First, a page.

William DuVall

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William DuVall
DuVall performing with Alice in Chains in 2019
DuVall performing with Alice in Chains in 2019
Background information
Birth nameWilliam Bradley DuVall
Born (1967-09-06) September 6, 1967 (age 54)
Washington, D.C., United States
  • Musician
  • songwriter
  • Vocals
  • guitar
Years active1983–present
Associated acts

William Bradley DuVall[1] (born September 6, 1967)[2] is an American musician, best known as the current co-lead vocalist and rhythm guitarist for the rock band Alice in Chains. He joined Alice in Chains in 2006, replacing the band's original lead singer Layne Staley, who died in 2002, and shares vocal duties with guitarist/vocalist Jerry Cantrell. To date, DuVall has recorded three albums with the band, 2009's Black Gives Way to Blue, 2013's The Devil Put Dinosaurs Here, and 2018's Rainier Fog.[3] DuVall won an ASCAP Pop Music Award for co-writing the song "I Know" for Dionne Farris in 1996.

DuVall is also co-founder, lead singer, guitarist and lyricist for Comes with the Fall. Since 2016, he has been the lead vocalist for the supergroup Giraffe Tongue Orchestra. In his long musical career, he has played a role in many bands playing in a variety of genres, an example being the influential punk rock group Neon Christ.

DuVall's first solo album, One Alone, was released in 2019.


DuVall performing in 2009

Early life and career (1983–1992)[edit]

William Bradley DuVall was born in Washington, D.C. on September 6, 1967.[1][4] His maternal grandmother was of Dutch and North African descent.[5] When DuVall was 14 years old, he moved to Atlanta, Georgia with his mother and step-father, who had taken a job in the city.[5]

DuVall has cited Jimi Hendrix as an early influence after listening to his cousin's copy of Band of Gypsys when he was 8 years old and becoming impressed by Hendrix's guitar.[5]

DuVall's music career started in the early 1980s Atlanta hardcore punk scene. His first band was Awareness Void of Chaos.[6]

In 1983, DuVall helped found the controversial Atlanta-based hardcore punk band Neon Christ, contributing guitars and lyrics to the band's albums.[7] Other members of this band were vocalist Randy DuTeau, bassist Danny Lankford, and drummer Jimmy Demer. Neon Christ had strong ties to hardcore luminaries Corrosion of Conformity and Bl'ast. With a couple of short East Coast tours and two albums, the politically pointed band started gaining popularity. The band used its popularity to support many charitable causes including working to free Fela Anikulapo Kuti.[citation needed]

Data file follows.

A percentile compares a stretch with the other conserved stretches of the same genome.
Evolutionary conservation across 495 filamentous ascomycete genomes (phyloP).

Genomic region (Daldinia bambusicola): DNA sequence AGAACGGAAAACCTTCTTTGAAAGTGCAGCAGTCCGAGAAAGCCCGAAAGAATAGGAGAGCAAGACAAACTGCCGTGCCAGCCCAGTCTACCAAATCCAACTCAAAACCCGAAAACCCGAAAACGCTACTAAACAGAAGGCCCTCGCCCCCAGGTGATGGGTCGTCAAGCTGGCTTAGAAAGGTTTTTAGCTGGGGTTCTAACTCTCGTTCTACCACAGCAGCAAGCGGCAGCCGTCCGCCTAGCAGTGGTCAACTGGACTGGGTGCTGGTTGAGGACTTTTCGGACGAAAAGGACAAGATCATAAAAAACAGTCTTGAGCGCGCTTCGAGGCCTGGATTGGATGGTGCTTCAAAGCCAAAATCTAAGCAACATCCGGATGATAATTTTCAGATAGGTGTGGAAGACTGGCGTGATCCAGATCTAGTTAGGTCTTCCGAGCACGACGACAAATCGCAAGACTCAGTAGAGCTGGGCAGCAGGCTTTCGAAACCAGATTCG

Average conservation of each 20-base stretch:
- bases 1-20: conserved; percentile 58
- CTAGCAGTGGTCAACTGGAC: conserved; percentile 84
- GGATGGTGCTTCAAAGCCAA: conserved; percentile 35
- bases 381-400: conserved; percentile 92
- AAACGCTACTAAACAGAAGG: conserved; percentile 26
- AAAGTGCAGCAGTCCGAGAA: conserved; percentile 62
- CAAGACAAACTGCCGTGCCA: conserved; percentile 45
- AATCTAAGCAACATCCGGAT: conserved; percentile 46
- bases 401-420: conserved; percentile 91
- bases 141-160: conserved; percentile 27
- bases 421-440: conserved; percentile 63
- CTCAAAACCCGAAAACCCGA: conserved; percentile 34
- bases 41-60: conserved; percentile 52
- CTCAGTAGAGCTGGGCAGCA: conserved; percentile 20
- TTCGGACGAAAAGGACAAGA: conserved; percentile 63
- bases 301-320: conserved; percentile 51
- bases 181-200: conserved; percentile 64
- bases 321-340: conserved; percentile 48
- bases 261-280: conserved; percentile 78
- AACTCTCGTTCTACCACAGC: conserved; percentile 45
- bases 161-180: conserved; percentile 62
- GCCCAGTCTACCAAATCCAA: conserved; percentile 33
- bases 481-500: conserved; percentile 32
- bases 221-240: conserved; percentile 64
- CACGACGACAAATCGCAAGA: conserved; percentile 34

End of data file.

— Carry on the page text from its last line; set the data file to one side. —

Neon Christ disbanded in 1986, reuniting for a one-time show featuring the original members on December 24, 2004.[citation needed] Currently, the members are said to be filming a documentary, which concluded with a February 2, 2008 show at Lawrenceville, Georgia's punk haunt The Treehouse.[8]

After Neon Christ originally broke up, DuVall was briefly the second guitarist in the popular Northern California hardcore punk band Bl'ast,[7] contributing a small bit of writing to their second album, It's In My Blood,[9] released on the hardcore punk–alternative label SST Records, founded by Greg Ginn of hardcore punk band Black Flag. DuVall did not, however, stay with the band long enough to record on the album.

In 1987, DuVall formed the Final Offering with vocalist Randy Gue (a former Neon Christ roadie),[10] Corrosion of Conformity bassist Mike Dean and drummer Greg Psomas.[11] However, Psomas's heroin habit hindered them from working consistently.[7] Dean would go back to work with Corrosion of Conformity; Psomas died of an overdose in 1994.[7]

DuVall spent the late 1980s with a Jimi Hendrix-inspired band, No Walls.[12] Other members of this band were jazz bassist Hank Schroy and drummer Matthew Cowley.[11] DuVall gave a demo tape to Living Colour lead guitarist Vernon Reid backstage at a show on their tour with The Rolling Stones in 1989.[13] Subsequently, Reid brought No Walls into the Black Rock Coalition fold and helped arrange some shows for them in New York.[13] They also recorded a demo at Jimi Hendrix's Electric Lady Studios in New York under Reid's mentorship.[14] No Walls released one self-titled album in 1992 and disbanded in the same year.[7][11]

In the late 1980s, DuVall earned a degree in philosophy with an emphasis on religion from Georgia State University.[15]

Madfly, Comes with the Fall and Jerry Cantrell (1992–2007)[edit]

In 1994, DuVall co-wrote along with Milton Davis the song "I Know" for fellow Atlanta musician Dionne Farris.[7] The song stayed on Billboard's Hot 100 chart for 38 weeks, peaking at No. 4,[16] earned Farris a nomination for the Grammy Award for Best Female Pop Vocal Performance,[17] and DuVall won an ASCAP Pop Music Award for co-writing the song in 1996.[18]